The common operations are AND (&), OR (|), left shift (<<), and right shift (>>). Also useful are the NOT/complement (~), and the exclusive or/XOR (^) operators. With these operators you can move bits around, flip them from 1 to 0, combine, and/or subtract them. You can use several of these at the same time for complex bit changes.

A typical mask is a binary number with 0s where you do not want a change and 1s where you do want a change. A mask for PB5 would be B00100000. If we combine the mask with the value already at the register using the OR operator, then we can turn on PB5 without changing the status of the other bits.

Sample Code 3.

// we will use PBValue as the variable that holds the current contents of Port B.

// the current value of PBValue = B01001100

PBValue = PBValue | B00100000; // (result is 01101100)

The OR operator looks at each bit. If either or both is a 1 then the combination is a 1. If both are 0s then the combination is 0. Using the OR operator we turned on the bit we wanted to, and everything else remained the same.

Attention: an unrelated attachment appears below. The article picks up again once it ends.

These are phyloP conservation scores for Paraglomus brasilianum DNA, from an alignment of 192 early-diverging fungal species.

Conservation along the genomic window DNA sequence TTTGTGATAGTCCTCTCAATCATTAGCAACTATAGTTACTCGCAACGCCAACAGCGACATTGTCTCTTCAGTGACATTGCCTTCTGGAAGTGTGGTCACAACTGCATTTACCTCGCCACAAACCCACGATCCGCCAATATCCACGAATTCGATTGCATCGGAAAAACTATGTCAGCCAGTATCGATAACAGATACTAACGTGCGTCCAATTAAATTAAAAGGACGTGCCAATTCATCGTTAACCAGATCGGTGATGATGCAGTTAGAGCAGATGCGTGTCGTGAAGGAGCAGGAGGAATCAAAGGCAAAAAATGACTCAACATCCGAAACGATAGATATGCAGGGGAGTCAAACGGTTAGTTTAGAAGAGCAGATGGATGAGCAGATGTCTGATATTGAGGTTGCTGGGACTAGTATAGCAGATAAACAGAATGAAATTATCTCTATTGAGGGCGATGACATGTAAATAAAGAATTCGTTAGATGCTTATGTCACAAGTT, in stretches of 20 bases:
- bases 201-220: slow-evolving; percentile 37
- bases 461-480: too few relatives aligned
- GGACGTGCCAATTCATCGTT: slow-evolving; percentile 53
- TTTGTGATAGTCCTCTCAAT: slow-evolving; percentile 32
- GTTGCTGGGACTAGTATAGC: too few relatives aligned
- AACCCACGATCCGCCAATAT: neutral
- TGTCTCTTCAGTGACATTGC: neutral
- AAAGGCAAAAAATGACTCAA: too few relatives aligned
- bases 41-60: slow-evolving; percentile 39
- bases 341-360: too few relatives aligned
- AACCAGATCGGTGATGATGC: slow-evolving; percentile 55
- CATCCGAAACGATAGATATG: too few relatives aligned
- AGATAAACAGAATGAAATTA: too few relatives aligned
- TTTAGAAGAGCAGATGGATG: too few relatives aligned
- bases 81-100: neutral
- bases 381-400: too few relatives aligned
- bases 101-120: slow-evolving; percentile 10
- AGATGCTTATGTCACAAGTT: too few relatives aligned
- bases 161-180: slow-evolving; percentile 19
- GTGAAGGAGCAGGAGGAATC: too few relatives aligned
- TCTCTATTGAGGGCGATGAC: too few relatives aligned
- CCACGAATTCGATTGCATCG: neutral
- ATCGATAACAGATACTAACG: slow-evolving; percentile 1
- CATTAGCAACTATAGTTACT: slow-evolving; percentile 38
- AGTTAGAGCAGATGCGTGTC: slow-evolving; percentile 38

Port B I/O

PB7

PB6

PB5

PB4

PB3

PB2

PB1

PB0

PBValue

0

1

0

0

1

1

0

0

PB5 Mask

0

0

1

0

0

0

0

0

OR

Results

0

1

1

0

1

1

0

0

http://playground.arduino.cc/Code/BitMath

Step 6: The OR Is a Great Tool.

What if PB5 was already on, and we tried to turn it on again? You get the same results because if either or both are 1 then the combination is 1.

Port B I/O

PB7

PB6

PB5

PB4

PB3

PB2

PB1

PB0

PBValue

0

1

1

0

1

1

0

0

PB5 Mask

0

0

1

0

0

0

0

0

OR

Results

0

1

1

0

1

1

0

0

Writing using OR and a mask allows to to turn on exactly which bits you want without knowing what is currently written in the register. It is a great first step in learning how to use registers.

Next time we will talk about using other operators.

Step 7:


Port B

I/O

PB7

PB6

PB5

PB4

PB3

PB2

PB1

PB0

Arduino Pins

Crystal2

Crystal1

Pin13

Pin12

Pin11

Pin10

Pin9

Pin8

Comments

tomatoskins (author)2015-06-01

This is a great intro! I remember learning about Logic opperations and Masks when learning how to program industreal PLCs! Thanks again for sharing!

JouleTime (author)tomatoskins2015-06-01

Thanks for the positive feedback. The instructable was written to help people who are supporting by Kickstarter project. I wanted them to have a background lesson on dealing with registers. I2C sensors, and parts are full of registers you have to read and write information to. Regular Arduino programming hides this complexity from the user.